The Problem With Contemporary Women

Today’s modern woman seems to be having a bit of an identity crisis. We want to rule the world, live life on our terms, and for some reason, we are willing to overlook the political detour the presidential candidates have taken on reproductive issues that affect us. While that’s complicated enough, now we seem to be more than a little peeved when we’re referred to as assets or given any other kind of compliment. It’s confusing as all get-out – and I’m a woman….and a Republican. Maybe it’s time for the fairer sex to take a step back, re-evaluate how we define “value” and take a deep breath. Maybe we’re getting too wrapped up in the details that we’re missing the big picture. Then again, that’s sort of what you expect when you combine politics with the human condition.

Many may recall the countless references in 2008 to Sarah Palin’s clothing style. The vice president hopeful was making the rounds, both determined and focused, even as the media went crazy with photos of her choices in shoes and her trim legs. While she voiced a small concern that the issues were getting lost in the focus on her physical appearance, for the most part, she graciously accepted any compliments that came her way and she embraced her femininity (even as she was shooting her guns, keeping up with her husband in fishing and proving she could carry her own in other traditional male roles).

Unfortunately, last week, another very successful and career-driven woman missed the compliment in her efforts to rebuke any reference to her being a “charming asset” to French presidential hopeful Francois Hollande.

Valerie Trierweiler works for Paris Match, a popular French magazine. She’s powerful, educated and worldly. Last week, the magazine’s cover included a lovely photo of her. All hell broke loose on Twitter as Trierweiler and the magazine’s editors slammed each other. She accused her employer of reducing her to a “trophy companion” and said she was angry that the magazine didn’t give her fair warning. The magazine agreed that it gave her no head’s up and said it had no obligation to tell the subjects of their covers they were about to hit newsstands – even if it’s their employees who are about to grace the cover.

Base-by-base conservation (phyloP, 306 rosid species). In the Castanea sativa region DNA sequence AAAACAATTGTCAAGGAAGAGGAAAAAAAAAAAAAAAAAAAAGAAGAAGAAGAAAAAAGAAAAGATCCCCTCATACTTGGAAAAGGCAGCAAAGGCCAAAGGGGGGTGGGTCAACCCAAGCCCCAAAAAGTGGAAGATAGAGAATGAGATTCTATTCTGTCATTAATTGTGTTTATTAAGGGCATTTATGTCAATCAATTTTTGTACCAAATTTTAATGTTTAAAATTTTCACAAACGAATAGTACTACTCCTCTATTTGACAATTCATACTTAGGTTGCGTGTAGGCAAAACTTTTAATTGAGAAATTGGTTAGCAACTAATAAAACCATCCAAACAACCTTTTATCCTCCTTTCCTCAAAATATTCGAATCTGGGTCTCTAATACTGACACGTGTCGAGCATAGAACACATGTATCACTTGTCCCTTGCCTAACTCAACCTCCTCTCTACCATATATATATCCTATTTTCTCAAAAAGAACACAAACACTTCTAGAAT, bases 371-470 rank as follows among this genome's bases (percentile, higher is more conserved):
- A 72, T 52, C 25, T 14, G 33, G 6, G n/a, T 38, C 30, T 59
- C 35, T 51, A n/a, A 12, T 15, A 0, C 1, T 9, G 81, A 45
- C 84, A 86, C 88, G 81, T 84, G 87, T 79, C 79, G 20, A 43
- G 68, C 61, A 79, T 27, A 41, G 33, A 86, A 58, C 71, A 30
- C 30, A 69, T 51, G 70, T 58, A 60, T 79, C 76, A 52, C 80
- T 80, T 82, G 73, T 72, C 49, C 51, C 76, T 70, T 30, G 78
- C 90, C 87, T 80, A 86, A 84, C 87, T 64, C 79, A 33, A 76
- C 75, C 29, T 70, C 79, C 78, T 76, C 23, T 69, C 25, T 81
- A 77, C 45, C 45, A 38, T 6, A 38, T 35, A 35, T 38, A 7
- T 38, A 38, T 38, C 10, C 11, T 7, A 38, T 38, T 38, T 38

The confusion comes in when one explores what Trierweiler values. She is quite successful in her career, has become a formidable partner for her Socialist presidential-hopeful and easily admits she likes doing laundry. Such a well-rounded woman should have a bit more tolerance towards such a glowing piece written and published by her employer. Instead, she takes offense to being called a “charming asset”. For the love of all that’s good and right, what is the problem?!

Meanwhile, back in the U.S., the Republican hopefuls, for some bizarre reason, have chosen to make women’s health part of their campaigns. Don’t get me wrong, I’m all for consistent efforts that can improve the lives of many, especially when it comes to their health. The problem is Santorum and Romney are all about ulterior motives. I absolutely agree that the costs of birth control methods should fall on those using them if their health insurance plans don’t cover it. But is this the way these ultra-conservatives want to move forward?

And what about all of those who are Republican and feel as though the current candidates are doing a huge disservice to the party? Why is such a limited topic even an election consideration? We’re not talking about the medical controversies that President Bush faced with stem cell research, nor are dealing with the massive restrictions President Reagan placed on various governmental programs such as AFDC. We’re talking about birth control. The dynamics have clashed in ways never before seen in our country. First, we had the push for Prop 26, or the “Personhood Amendment” that almost resulted in major problems for Mississippi. Then, in a very hokey manner, religion, healthcare and reproductive rights came together to redefine “a perfect storm”. They were targeted and ultimately, our candidates honed in on birth control. But why? It’s not even about preventing pregnancy anymore (if it ever even was), even though trying to discern what it IS about has proven difficult. Let’s face it, they’re falling woefully short in the eyes of many in their party. Do they really want to alienate the female Republicans? Because if they do, they’re well on their way. I’m not the only one who feels these two – Santorum and Romney – are patronizing, entitled and sorely misinformed.

Never before has being a woman been so complicated. What happened to grace, manners and compassion – those qualities that epitomize being a woman? Why is such a strong-willed woman ready to do battle with her employer for putting her in the spotlight and referring to her as a “charming asset” but who proudly says she enjoys doing laundry and other traditional female chores? Sometimes I think women get too wrapped up in the more aggressive role they feel they must adhere to and forget that being assertive works just fine, thank you very much.

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